By Rachel Hadley I follow several corporate brands and celebrities on Twitter, but they rotate often; I get bored with the content or excessive tweeting. For me, there is nothing worse than an account that tweets every three minutes.
After watching the movie Pitch Perfect—a must-see if you work at Likeable—I decided to follow Anna Kendrick on Twitter. Right away, I was pleasantly surprised by how likeable she is. Here’s what I think we can learn from @AnnaKendrick47:
Absence makes the heart grow fonder. You don't have to tweet constantly. If you don't have anything to say, then don't say anything. According to Twitter Counter, Anna averages three tweets per day. Over the last three months, the most she’s tweeted on any given day is five times. On average, she gains more than 2,900 fans per day. Sometimes followers aren’t following you (or the brand you manage) to know your every move, but instead to learn key insights you choose to share. At times, silence can be golden.
Respond personally and selectively. An occasional response can be more special than responding to every. single. mention. When you do respond, make it meaningful. When Anna responds, it's clear in her tweet that she has actually visited the person’s Twitter profile.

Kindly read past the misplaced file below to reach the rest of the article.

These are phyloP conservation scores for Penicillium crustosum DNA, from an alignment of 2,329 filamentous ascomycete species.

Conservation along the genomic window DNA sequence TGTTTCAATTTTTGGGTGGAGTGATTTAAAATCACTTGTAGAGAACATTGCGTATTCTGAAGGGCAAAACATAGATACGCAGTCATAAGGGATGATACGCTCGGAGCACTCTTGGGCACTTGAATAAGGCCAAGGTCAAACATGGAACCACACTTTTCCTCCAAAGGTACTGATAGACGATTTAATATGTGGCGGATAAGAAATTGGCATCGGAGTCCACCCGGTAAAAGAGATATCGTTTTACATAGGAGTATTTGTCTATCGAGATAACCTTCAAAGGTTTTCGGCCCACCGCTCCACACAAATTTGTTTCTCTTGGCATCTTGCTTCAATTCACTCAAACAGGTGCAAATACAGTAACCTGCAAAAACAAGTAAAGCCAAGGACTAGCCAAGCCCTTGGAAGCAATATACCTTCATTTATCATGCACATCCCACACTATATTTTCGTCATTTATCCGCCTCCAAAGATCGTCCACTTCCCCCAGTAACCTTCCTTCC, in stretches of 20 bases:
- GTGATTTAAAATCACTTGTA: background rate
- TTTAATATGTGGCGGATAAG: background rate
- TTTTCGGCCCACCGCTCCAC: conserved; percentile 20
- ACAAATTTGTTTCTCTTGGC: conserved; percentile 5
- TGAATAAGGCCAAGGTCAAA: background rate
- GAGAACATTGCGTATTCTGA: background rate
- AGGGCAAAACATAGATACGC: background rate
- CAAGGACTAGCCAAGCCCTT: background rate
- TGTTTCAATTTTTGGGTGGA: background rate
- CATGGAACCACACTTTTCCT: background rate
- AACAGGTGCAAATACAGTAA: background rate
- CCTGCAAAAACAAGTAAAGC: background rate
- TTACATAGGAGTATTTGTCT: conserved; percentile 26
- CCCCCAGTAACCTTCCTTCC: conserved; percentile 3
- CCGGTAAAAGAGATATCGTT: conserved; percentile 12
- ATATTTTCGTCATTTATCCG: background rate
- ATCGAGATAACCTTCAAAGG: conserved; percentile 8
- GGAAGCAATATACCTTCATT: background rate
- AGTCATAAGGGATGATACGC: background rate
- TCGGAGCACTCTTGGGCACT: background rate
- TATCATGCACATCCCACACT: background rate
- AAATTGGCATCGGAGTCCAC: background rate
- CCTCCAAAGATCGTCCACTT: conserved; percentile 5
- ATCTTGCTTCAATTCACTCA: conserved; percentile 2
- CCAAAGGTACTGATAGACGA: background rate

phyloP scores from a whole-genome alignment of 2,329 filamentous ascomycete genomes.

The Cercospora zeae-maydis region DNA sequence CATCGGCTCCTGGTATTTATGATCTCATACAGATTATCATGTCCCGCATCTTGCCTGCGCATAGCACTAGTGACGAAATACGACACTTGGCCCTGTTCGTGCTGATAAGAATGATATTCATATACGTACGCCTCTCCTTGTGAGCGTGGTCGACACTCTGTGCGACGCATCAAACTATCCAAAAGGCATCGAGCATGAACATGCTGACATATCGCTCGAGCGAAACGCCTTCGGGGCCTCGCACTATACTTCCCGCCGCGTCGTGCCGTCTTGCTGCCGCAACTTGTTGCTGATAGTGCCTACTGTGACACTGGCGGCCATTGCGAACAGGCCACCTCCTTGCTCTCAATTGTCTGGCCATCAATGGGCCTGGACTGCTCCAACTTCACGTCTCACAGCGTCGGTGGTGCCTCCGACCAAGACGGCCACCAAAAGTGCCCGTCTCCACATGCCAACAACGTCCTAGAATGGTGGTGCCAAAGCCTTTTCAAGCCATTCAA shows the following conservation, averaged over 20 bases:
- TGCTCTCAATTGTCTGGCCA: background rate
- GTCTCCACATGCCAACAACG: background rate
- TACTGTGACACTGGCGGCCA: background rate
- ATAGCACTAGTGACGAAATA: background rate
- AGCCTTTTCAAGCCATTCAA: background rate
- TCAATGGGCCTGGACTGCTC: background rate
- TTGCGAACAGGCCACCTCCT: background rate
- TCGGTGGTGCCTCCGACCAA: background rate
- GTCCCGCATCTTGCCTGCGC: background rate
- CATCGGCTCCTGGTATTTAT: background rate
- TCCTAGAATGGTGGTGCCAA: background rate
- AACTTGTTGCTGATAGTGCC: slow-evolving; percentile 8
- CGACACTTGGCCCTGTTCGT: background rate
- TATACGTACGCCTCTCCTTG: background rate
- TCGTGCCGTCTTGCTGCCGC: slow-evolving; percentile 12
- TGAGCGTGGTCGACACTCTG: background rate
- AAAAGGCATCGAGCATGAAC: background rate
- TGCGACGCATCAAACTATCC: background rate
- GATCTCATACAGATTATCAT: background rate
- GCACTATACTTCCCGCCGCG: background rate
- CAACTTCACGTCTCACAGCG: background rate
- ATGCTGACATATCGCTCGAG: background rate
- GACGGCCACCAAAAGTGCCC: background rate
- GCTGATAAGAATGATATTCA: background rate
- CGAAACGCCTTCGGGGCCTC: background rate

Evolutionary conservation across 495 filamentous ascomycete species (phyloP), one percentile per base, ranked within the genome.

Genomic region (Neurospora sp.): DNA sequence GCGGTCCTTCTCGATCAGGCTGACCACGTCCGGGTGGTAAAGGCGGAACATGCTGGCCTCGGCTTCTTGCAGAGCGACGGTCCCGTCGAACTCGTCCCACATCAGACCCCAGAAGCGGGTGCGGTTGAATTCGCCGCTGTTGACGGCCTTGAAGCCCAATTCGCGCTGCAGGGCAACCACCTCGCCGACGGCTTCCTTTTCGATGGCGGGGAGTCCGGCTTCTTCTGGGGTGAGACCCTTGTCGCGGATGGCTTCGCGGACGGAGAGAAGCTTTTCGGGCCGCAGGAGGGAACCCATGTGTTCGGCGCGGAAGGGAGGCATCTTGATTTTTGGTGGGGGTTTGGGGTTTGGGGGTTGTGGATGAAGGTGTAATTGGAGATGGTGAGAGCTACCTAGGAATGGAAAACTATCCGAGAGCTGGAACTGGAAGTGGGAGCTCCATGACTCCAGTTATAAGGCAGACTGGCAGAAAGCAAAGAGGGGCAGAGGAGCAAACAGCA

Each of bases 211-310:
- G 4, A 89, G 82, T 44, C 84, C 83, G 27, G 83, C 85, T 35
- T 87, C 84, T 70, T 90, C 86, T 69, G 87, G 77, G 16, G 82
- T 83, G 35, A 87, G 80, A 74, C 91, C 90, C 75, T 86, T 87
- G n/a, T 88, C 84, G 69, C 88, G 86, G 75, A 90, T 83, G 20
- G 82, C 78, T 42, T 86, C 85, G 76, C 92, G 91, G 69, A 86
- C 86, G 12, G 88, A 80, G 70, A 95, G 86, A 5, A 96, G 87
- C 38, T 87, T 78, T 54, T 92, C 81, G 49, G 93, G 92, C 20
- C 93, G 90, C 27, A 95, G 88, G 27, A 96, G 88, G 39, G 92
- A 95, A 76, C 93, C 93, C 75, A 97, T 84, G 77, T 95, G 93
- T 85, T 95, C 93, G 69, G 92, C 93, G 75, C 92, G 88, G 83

If you’re selective about who you respond to, your fans will fight for your attention. They may even create an engaging conversation that deserves a response like this:
The best conversation ever? That’s pretty powerful.
When brands respond, each interaction should be personalized and authentic, not the same canned, automated response. JetBlue is really good at responding to its fans, like the time the brand gave someone a BROHOOF (I didn’t know what it was either). When you're thoughtful and strategic about responding, that becomes meaningful.
You don't always have to be PC (or PG). I happen to love when people curse on Twitter. It shows me that they aren’t scared to put themselves out there. I'm not suggesting that brands start cursing like sailors on social platforms, but the occasional slip could make your brand more authentic. People use slang daily. (When did "amazeballs" become a thing?) Incorporating these colloquial terms can make a brand sound less corporate. Stick to your brand voice, but if that allows for the occasional slip outside your comfort zone, take the risk. It could make you more likeable.
Disclaimer: Please don’t go off the grid or alienate your fans with vulgar language. Celebrities can obviously get away with things that brands cannot!
What are some examples of "rule-breaking" that you think brands can get away with? Share your thoughts in the comments!